“Delta Green: Intelligences” is a new short story by Dennis Detwiller in the award-winning Delta Green setting.
Dennis’ company Arc Dream Publishing is holding a fundraiser for a new Delta Green novel, Through a Glass, Darkly. As the fundraiser hits milestones towards its goal, Arc Dream will release all-new Delta Green short stories to go along with it — starting with “Intelligences.”
Here’s an excerpt.
Albert Syme is an odd sort who keeps to himself. Floppy and dire, he looks like a clerk, and that’s what he is; one of the thousands that haunt the lunch carts on Washington Avenue at noon. Syme’s glasses hang on the end of his nose like a man poised at the edge of a cliff. His eyes look at you precisely like those of a gecko sunning itself. They are blank and green and flat, and he stares for too long. People don’t look at him. It’s not because he’s imposing. He’s precisely the opposite, small and long-armed and bulging in the middle. It’s not because he seems dangerous. He looks somewhat simple, slick like he was dolloped in a thin grease, and empty in the face.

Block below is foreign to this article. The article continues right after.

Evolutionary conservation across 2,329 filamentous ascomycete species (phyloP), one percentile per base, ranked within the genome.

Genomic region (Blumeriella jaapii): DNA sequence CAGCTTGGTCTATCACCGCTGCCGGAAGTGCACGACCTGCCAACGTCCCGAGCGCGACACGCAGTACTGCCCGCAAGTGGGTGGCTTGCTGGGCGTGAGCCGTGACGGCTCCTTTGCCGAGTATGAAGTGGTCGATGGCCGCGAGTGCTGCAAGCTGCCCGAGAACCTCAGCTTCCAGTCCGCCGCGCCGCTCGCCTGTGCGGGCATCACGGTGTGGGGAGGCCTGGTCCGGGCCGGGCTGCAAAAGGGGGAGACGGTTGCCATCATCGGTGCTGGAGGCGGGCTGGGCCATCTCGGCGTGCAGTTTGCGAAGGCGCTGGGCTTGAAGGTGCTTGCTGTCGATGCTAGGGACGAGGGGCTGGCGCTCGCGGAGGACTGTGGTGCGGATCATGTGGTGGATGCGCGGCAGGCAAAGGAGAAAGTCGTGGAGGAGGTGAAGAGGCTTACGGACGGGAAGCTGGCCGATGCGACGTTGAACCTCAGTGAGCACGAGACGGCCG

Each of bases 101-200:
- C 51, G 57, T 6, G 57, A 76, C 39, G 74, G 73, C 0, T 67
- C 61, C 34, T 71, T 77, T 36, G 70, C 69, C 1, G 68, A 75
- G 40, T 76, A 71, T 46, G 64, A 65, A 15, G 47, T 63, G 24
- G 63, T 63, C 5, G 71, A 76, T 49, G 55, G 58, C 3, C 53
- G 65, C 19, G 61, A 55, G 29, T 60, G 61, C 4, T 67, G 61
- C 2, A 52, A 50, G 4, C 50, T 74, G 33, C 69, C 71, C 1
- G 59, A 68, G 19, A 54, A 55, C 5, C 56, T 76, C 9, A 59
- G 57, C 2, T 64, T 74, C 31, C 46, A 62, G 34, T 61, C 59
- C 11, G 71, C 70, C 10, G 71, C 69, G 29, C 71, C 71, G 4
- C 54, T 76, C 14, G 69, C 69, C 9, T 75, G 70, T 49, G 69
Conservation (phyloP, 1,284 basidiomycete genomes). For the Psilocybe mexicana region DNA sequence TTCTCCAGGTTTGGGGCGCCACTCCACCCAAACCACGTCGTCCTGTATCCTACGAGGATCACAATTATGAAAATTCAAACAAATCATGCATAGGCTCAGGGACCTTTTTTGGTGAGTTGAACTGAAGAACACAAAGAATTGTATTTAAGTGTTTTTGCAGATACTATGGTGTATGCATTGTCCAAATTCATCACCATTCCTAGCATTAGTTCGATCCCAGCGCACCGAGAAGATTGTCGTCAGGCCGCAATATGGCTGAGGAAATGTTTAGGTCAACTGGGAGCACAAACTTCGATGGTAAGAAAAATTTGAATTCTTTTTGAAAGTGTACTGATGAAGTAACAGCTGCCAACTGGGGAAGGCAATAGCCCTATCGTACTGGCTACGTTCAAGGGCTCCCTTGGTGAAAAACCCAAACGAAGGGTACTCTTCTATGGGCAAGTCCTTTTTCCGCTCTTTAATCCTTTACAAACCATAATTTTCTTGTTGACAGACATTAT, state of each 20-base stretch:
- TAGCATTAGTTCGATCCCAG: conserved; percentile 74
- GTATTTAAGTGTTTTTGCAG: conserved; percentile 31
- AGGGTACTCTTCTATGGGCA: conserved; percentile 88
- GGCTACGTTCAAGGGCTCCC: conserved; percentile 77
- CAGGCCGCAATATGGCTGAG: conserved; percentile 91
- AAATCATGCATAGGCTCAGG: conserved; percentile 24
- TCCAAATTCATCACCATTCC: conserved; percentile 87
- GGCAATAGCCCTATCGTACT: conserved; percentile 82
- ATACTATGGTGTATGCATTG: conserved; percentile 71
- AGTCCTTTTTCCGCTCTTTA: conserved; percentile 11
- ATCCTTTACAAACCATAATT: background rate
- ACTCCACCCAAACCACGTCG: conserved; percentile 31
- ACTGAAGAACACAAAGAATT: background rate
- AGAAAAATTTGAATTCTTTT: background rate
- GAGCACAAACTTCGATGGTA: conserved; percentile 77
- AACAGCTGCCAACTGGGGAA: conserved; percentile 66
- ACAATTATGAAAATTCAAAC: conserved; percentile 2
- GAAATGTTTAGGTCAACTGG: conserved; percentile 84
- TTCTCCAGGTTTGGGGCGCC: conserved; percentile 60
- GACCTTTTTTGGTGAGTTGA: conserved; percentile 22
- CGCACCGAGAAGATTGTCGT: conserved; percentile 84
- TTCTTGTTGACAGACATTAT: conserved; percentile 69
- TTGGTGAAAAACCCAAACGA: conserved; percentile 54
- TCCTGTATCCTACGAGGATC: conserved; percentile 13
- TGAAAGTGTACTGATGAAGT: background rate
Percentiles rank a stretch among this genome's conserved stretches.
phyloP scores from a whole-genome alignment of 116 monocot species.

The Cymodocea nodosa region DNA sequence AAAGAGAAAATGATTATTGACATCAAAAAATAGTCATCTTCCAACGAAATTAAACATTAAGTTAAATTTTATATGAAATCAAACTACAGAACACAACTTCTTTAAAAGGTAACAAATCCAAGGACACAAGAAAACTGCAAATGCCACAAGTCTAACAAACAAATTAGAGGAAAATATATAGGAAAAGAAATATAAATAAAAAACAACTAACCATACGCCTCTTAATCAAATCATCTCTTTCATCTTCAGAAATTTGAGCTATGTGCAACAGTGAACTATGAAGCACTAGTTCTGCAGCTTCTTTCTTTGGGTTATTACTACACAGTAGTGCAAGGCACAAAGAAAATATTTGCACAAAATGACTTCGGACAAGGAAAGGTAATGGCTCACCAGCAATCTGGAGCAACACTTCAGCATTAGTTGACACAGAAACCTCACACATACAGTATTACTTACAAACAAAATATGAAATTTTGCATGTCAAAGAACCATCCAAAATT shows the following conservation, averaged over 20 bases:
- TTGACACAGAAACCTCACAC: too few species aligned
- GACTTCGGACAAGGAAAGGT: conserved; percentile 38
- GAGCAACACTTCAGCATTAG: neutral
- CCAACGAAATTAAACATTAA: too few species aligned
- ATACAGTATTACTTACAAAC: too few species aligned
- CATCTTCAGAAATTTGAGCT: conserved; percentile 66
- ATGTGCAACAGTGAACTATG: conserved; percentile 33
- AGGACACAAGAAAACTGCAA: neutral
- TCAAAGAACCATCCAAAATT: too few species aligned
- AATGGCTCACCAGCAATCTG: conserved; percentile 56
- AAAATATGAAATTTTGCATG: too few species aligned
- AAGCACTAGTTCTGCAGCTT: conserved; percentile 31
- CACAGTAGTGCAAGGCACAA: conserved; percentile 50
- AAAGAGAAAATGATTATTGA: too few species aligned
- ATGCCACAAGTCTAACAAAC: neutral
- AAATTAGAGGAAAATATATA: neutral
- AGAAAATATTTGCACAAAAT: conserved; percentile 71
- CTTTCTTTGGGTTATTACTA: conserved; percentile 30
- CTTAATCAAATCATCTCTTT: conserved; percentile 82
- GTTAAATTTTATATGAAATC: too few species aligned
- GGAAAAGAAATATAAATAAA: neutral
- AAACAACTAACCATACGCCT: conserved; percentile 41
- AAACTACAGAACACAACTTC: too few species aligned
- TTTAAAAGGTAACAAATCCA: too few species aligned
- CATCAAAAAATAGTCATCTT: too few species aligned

The reason people don’t look at him is that he’s forgettable.
At this moment, Albert Syme is as close to normal as he ever will be.
Syme works for the Office of Naval Intelligence. Precisely four people know this, and only his boss and the one other person in his office know his name. The two ladies who sit in the Navy desk opposite the ONI collation room know he’s there but don’t know who he is. He supposes the bank might know—his pay draft being supplied by the Office of the Navy, after all. He says nothing to anyone else. His barber. His landlady. To them, he is a receipt. He has no family (they gave him up in Boston) and no friends.